Jane Eyre - Miss Temple's Influence on Jane Essays
<br>Not only is "Jane Eyre" a novel about one woman's journey through life, but Brontë also conveys to the reader the social injustices of the period, such as poverty, lack of universal education and sexual inequality. Jane's plight and her "dependent
" status is particularly emphasised at the beginning of the novel.
<br>Miss Temple is the kind and fair-minded superintendent of Lowood School, who plays an important role in the emotional development of Jane …show more content…
<br>It is of no coincidence that Brontë choose to coincide Miss Temple's arrival into the schoolroom with the moon's light "streaming in through a window near". Brontë throughout the novel uses weather to set the mood of a character.
<br>Jane's time at Gateshead Hall was one of misery and anguish. She was subjected to domestic tyranny, and abused by her cousin John Reed continually. Jane, from her "very first recollections of existence" had been told that she had better not think herself "on an equality with the Misses Reed and Master Reed" and that it was her "place to be humble". At Gateshead she was made to feel like a "discord" and a person "not worthy of notice". Even the servants treated her with inferiority, because of her "dependent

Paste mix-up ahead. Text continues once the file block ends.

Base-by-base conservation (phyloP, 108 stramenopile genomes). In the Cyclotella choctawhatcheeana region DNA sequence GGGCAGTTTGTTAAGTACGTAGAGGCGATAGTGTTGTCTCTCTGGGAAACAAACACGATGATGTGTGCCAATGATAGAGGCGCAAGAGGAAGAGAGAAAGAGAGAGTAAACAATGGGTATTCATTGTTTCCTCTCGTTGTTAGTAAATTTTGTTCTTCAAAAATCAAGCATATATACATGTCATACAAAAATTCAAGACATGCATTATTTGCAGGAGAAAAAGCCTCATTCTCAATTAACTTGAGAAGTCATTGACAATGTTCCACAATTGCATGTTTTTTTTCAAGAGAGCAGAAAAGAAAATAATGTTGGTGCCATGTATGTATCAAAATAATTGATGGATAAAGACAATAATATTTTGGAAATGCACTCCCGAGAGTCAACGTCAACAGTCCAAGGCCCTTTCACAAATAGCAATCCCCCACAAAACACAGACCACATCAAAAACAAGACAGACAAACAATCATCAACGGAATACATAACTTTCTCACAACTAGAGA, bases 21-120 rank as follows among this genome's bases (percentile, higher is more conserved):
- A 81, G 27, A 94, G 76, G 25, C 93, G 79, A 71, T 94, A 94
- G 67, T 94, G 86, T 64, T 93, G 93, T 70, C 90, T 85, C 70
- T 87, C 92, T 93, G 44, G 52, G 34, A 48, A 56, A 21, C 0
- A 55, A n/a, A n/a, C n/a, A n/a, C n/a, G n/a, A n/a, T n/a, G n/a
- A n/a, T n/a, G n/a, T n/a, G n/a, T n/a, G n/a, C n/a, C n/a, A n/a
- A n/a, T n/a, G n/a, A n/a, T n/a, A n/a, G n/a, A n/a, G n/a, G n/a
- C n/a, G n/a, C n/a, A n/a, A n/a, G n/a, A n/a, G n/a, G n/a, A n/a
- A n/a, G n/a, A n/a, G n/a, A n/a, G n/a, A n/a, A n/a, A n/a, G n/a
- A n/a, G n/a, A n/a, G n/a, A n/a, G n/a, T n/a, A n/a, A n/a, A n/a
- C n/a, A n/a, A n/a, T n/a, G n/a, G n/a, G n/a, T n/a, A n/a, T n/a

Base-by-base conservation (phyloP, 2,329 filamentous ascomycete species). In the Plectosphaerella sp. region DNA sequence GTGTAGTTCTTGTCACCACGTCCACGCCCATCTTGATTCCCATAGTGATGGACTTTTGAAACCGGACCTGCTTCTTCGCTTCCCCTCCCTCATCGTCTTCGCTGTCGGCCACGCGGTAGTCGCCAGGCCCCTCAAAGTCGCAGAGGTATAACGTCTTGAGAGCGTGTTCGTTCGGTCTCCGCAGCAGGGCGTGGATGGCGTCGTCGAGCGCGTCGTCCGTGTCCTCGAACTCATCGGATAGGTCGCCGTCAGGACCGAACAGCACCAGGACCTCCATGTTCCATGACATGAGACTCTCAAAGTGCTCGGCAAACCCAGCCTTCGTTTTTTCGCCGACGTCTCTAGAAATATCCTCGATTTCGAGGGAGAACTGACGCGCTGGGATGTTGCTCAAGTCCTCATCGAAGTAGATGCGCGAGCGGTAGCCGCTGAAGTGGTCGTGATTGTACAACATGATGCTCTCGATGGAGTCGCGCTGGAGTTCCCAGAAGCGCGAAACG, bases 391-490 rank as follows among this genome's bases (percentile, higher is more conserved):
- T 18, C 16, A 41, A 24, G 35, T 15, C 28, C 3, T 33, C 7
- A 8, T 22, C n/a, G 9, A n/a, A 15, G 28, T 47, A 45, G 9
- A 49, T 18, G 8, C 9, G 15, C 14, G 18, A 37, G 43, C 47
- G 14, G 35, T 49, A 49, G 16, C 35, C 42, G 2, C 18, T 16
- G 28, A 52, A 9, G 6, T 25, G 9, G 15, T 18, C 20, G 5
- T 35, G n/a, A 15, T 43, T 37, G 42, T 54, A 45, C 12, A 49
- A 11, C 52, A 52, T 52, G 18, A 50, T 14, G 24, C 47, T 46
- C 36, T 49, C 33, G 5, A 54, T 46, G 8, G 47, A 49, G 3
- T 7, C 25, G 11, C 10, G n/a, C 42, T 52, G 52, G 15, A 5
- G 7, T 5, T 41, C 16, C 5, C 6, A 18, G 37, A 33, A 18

" status, which in Victorian society was viewed without compassion. Her strong desire to love and to be loved was not fulfilled here. Whereas at Lowood Jane was treated with respect and as an equal by Miss Temple, and her desire to be loved and cared for was fulfilled by Miss Temple and Helen Burns.
<br>Jane arrives at Lowood as a passionate little girl, who is deeply resentful of her aunt and cousins, but due to the influence of Helen Burns and Miss Temple's example, Jane learns to control these